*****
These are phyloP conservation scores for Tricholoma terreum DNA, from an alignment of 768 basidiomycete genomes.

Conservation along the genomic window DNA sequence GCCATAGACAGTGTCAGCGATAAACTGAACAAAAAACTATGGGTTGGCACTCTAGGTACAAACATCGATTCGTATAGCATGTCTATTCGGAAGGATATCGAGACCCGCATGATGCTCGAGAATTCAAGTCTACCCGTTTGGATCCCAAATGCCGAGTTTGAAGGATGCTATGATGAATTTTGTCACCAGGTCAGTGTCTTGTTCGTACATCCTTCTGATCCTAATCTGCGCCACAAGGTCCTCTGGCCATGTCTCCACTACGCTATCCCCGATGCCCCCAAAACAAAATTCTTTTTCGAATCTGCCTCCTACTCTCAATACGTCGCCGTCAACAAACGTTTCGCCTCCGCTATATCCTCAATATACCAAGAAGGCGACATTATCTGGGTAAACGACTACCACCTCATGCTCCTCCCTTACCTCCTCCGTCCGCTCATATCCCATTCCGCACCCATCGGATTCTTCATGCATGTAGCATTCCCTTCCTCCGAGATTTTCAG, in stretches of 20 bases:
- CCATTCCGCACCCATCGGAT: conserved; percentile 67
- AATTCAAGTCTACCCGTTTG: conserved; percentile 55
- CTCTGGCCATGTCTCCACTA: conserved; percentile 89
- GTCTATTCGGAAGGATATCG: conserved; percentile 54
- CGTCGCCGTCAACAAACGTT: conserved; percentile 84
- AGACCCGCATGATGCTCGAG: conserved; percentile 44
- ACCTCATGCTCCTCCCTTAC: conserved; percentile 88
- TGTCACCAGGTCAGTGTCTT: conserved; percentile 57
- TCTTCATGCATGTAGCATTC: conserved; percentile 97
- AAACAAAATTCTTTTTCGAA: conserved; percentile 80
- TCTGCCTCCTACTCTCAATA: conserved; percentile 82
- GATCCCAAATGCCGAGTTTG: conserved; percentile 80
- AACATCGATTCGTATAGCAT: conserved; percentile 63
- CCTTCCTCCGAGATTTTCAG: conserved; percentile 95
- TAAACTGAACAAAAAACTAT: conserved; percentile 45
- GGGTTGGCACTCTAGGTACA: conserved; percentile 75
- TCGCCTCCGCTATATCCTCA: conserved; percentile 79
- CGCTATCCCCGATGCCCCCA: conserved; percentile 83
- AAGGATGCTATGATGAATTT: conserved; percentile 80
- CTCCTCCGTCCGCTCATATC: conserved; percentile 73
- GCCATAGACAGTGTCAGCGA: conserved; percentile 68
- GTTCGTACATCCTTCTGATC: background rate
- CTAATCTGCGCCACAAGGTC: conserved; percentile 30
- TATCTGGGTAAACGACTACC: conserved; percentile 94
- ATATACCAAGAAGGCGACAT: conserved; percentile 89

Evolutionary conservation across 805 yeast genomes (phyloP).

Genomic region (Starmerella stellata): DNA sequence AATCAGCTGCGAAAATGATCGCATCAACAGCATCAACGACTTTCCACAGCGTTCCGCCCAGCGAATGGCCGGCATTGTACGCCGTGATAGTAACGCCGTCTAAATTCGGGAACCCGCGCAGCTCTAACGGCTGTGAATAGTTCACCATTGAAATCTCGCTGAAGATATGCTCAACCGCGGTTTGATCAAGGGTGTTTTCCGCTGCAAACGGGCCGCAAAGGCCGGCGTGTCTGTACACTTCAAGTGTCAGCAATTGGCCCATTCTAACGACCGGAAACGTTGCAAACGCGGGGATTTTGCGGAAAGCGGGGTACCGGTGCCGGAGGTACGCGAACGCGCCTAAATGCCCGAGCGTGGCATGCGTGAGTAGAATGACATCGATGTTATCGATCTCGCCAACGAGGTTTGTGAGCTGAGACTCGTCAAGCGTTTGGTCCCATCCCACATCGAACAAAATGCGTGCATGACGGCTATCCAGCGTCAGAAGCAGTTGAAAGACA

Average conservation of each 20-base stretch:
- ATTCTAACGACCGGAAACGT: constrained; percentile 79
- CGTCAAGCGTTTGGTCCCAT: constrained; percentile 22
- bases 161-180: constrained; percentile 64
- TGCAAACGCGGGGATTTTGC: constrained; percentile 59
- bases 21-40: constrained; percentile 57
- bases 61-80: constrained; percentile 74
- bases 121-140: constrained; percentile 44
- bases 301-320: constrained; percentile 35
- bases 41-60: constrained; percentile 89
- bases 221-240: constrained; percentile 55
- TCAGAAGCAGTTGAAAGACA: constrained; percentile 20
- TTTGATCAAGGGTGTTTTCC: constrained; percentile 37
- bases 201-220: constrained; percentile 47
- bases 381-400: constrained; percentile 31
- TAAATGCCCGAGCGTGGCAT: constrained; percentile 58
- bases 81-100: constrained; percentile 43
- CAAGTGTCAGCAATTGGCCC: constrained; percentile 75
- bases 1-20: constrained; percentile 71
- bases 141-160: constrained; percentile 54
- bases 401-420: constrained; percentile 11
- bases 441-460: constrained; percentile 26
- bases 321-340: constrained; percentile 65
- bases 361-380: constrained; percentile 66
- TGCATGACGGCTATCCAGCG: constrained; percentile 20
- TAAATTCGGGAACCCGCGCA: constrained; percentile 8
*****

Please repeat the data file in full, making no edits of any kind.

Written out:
These are phyloP conservation scores for Tricholoma terreum DNA, from an alignment of 768 basidiomycete genomes.

Conservation along the genomic window DNA sequence GCCATAGACAGTGTCAGCGATAAACTGAACAAAAAACTATGGGTTGGCACTCTAGGTACAAACATCGATTCGTATAGCATGTCTATTCGGAAGGATATCGAGACCCGCATGATGCTCGAGAATTCAAGTCTACCCGTTTGGATCCCAAATGCCGAGTTTGAAGGATGCTATGATGAATTTTGTCACCAGGTCAGTGTCTTGTTCGTACATCCTTCTGATCCTAATCTGCGCCACAAGGTCCTCTGGCCATGTCTCCACTACGCTATCCCCGATGCCCCCAAAACAAAATTCTTTTTCGAATCTGCCTCCTACTCTCAATACGTCGCCGTCAACAAACGTTTCGCCTCCGCTATATCCTCAATATACCAAGAAGGCGACATTATCTGGGTAAACGACTACCACCTCATGCTCCTCCCTTACCTCCTCCGTCCGCTCATATCCCATTCCGCACCCATCGGATTCTTCATGCATGTAGCATTCCCTTCCTCCGAGATTTTCAG, in stretches of 20 bases:
- CCATTCCGCACCCATCGGAT: conserved; percentile 67
- AATTCAAGTCTACCCGTTTG: conserved; percentile 55
- CTCTGGCCATGTCTCCACTA: conserved; percentile 89
- GTCTATTCGGAAGGATATCG: conserved; percentile 54
- CGTCGCCGTCAACAAACGTT: conserved; percentile 84
- AGACCCGCATGATGCTCGAG: conserved; percentile 44
- ACCTCATGCTCCTCCCTTAC: conserved; percentile 88
- TGTCACCAGGTCAGTGTCTT: conserved; percentile 57
- TCTTCATGCATGTAGCATTC: conserved; percentile 97
- AAACAAAATTCTTTTTCGAA: conserved; percentile 80
- TCTGCCTCCTACTCTCAATA: conserved; percentile 82
- GATCCCAAATGCCGAGTTTG: conserved; percentile 80
- AACATCGATTCGTATAGCAT: conserved; percentile 63
- CCTTCCTCCGAGATTTTCAG: conserved; percentile 95
- TAAACTGAACAAAAAACTAT: conserved; percentile 45
- GGGTTGGCACTCTAGGTACA: conserved; percentile 75
- TCGCCTCCGCTATATCCTCA: conserved; percentile 79
- CGCTATCCCCGATGCCCCCA: conserved; percentile 83
- AAGGATGCTATGATGAATTT: conserved; percentile 80
- CTCCTCCGTCCGCTCATATC: conserved; percentile 73
- GCCATAGACAGTGTCAGCGA: conserved; percentile 68
- GTTCGTACATCCTTCTGATC: background rate
- CTAATCTGCGCCACAAGGTC: conserved; percentile 30
- TATCTGGGTAAACGACTACC: conserved; percentile 94
- ATATACCAAGAAGGCGACAT: conserved; percentile 89

Evolutionary conservation across 805 yeast genomes (phyloP).

Genomic region (Starmerella stellata): DNA sequence AATCAGCTGCGAAAATGATCGCATCAACAGCATCAACGACTTTCCACAGCGTTCCGCCCAGCGAATGGCCGGCATTGTACGCCGTGATAGTAACGCCGTCTAAATTCGGGAACCCGCGCAGCTCTAACGGCTGTGAATAGTTCACCATTGAAATCTCGCTGAAGATATGCTCAACCGCGGTTTGATCAAGGGTGTTTTCCGCTGCAAACGGGCCGCAAAGGCCGGCGTGTCTGTACACTTCAAGTGTCAGCAATTGGCCCATTCTAACGACCGGAAACGTTGCAAACGCGGGGATTTTGCGGAAAGCGGGGTACCGGTGCCGGAGGTACGCGAACGCGCCTAAATGCCCGAGCGTGGCATGCGTGAGTAGAATGACATCGATGTTATCGATCTCGCCAACGAGGTTTGTGAGCTGAGACTCGTCAAGCGTTTGGTCCCATCCCACATCGAACAAAATGCGTGCATGACGGCTATCCAGCGTCAGAAGCAGTTGAAAGACA

Average conservation of each 20-base stretch:
- ATTCTAACGACCGGAAACGT: constrained; percentile 79
- CGTCAAGCGTTTGGTCCCAT: constrained; percentile 22
- bases 161-180: constrained; percentile 64
- TGCAAACGCGGGGATTTTGC: constrained; percentile 59
- bases 21-40: constrained; percentile 57
- bases 61-80: constrained; percentile 74
- bases 121-140: constrained; percentile 44
- bases 301-320: constrained; percentile 35
- bases 41-60: constrained; percentile 89
- bases 221-240: constrained; percentile 55
- TCAGAAGCAGTTGAAAGACA: constrained; percentile 20
- TTTGATCAAGGGTGTTTTCC: constrained; percentile 37
- bases 201-220: constrained; percentile 47
- bases 381-400: constrained; percentile 31
- TAAATGCCCGAGCGTGGCAT: constrained; percentile 58
- bases 81-100: constrained; percentile 43
- CAAGTGTCAGCAATTGGCCC: constrained; percentile 75
- bases 1-20: constrained; percentile 71
- bases 141-160: constrained; percentile 54
- bases 401-420: constrained; percentile 11
- bases 441-460: constrained; percentile 26
- bases 321-340: constrained; percentile 65
- bases 361-380: constrained; percentile 66
- TGCATGACGGCTATCCAGCG: constrained; percentile 20
- TAAATTCGGGAACCCGCGCA: constrained; percentile 8